In memory of Irving Katuna

Edit: I’ve turned this blog post into a eulogy that I’ll give at Rossmoor for my grandpa’s funeral. He passed away early in the morning on Tuesday, April 27, 2021.

My grandpa, Irving Katuna, was born on January 12, 1929 in Wilkes-Barre, Pennsylvania. It was a Saturday, and it was cold. A light dusting of snow passed through Pennsylvania the previous night and the temperature stayed just above freezing the day he was born. I’m not sure how many of his dozen older siblings were still living in the house then, but I picture my infant grandfather passed around to plenty of happy hands when he arrived home from the hospital.

Wilkes-Barre is a coal mining town about 120 miles west of New York City. Its population swelled to a peak of 80,000 around 1930 and declined through the depression and the aftermath of World War II. My grandpa was 11 when the draft was instituted in 1940 and was still too young to serve when the draft ended in 1946. Only about 30,000 people live in Wilkes-Barre today. Industry left, and so did my grandpa.

He matriculated to UCLA but graduated from UC Berkeley and settled in San Francisco. He was the first of his siblings to go to college, a unique opportunity that did not go unnoticed by his older brothers. But in addition to being the youngest, he also was born with a stunted right arm, a midwife’s mishap made during delivery at the hospital that cold Saturday in Wilkes-Barre, which prevented him from helping at the feed store his family owned.

He met my grandma, Berna Mendell, at a dance at the Hillel in San Francisco while he was studying history at Cal. They quickly married and had four children: Linda (my mom), Judy, Bruce, and Brad. Along the way, he earned a Master’s degree from San Francisco State and attempted a Ph.D. but did not submit a thesis. He began his career as a teacher and became a vice principal at Benjamin Franklin Junior High School in the Fillmore District before returning once again to the classroom.

My grandpa’s Jewish faith, along with his many years teaching Black students, brought him to Selma, Alabama in 1964. He accompanied five rabbis to support the Montgomery bus boycott and show solidarity of the Jewish community with a popular Christian pastor named Martin Luther King, Jr. My grandpa and these rabbis marched and were imprisoned with Dr. King. He spent less than a week in Selma but it would leave an impression on him and his family for the rest of his life. We celebrated his trip to Selma for his 80th birthday, and at 92 he had just completed writing a book about it with support from my mom and cousin Lisa.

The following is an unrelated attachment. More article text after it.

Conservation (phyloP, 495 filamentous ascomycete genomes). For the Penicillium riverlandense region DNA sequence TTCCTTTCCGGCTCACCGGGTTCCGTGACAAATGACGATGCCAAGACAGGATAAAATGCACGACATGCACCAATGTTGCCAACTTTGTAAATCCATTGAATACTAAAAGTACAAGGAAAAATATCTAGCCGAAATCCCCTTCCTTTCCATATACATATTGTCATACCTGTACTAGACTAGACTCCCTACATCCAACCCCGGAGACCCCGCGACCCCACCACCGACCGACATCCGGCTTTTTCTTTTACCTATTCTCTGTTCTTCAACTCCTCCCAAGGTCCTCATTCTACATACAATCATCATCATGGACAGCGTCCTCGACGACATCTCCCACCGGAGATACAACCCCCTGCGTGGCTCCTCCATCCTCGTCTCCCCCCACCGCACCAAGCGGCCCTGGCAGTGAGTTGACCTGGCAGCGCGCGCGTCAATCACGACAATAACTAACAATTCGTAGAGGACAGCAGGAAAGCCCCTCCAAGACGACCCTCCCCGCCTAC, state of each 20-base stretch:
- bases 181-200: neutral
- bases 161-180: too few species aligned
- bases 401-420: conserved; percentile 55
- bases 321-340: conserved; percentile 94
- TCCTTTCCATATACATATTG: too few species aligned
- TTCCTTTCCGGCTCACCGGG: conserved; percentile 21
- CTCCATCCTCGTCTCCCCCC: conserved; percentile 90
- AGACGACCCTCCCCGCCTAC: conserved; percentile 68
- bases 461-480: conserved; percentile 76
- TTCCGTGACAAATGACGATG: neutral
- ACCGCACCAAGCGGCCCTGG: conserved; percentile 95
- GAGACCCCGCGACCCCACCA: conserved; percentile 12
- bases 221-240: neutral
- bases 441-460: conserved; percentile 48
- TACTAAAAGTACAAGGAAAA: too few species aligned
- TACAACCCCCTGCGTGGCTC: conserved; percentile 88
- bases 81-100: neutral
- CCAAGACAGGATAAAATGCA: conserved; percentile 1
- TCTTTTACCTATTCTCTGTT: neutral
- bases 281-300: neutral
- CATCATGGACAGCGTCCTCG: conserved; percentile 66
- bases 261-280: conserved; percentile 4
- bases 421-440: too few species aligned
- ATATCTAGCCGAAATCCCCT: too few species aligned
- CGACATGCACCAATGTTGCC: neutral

My grandpa was opinionated and curious. He was a docent at the San Francisco Academy of Sciences and loved to buy books at thrift shops, a few of which he actually read. He liked pastries for breakfast and would go out of his way to pick up a scone or a bear claw from his favorite bakery. Breakfast at home usually involved cereal, which he kept in neat airtight plastic bins, and he preferred to eat it with fruit salad on top. On special occasions, like when his grandson stayed over, he made french toast in the morning. He enjoyed jogging and playing tennis, and when age forced him to hang up his running shoes, he returned to his lifelong love of swimming. He was a natural leader, someone who tended to reside over the organizations he volunteered for. He loved to join elder hostels, especially in Ashland, Oregon, where he attended the Shakespeare Festival with his wife Thelma for many years.

My grandpa eventually left San Francisco and settled here in Rossmoor where he and Thelma became members of local Democratic and Jewish organizations and discovered the best local Chinese restaurants. Lucid and curious until the end, Irving loved to read and talk to his family.

My house is only a couple of miles away from his apartment here and over the last few years we settled into a routine of bringing Chinese food over and eating dinner together: sweet and sour fish filets for Thelma, tomato beef chow mein for Irv, and vegetable chow mein for me and my girls. When COVID hit, I’d drop the food off and leave, aware that I wouldn’t know which of these dinners would be our last.

Grandpa Irv was immensely proud of all of us. And we were proud of him too.

Farewell, Grandpa Irv. We will miss you.

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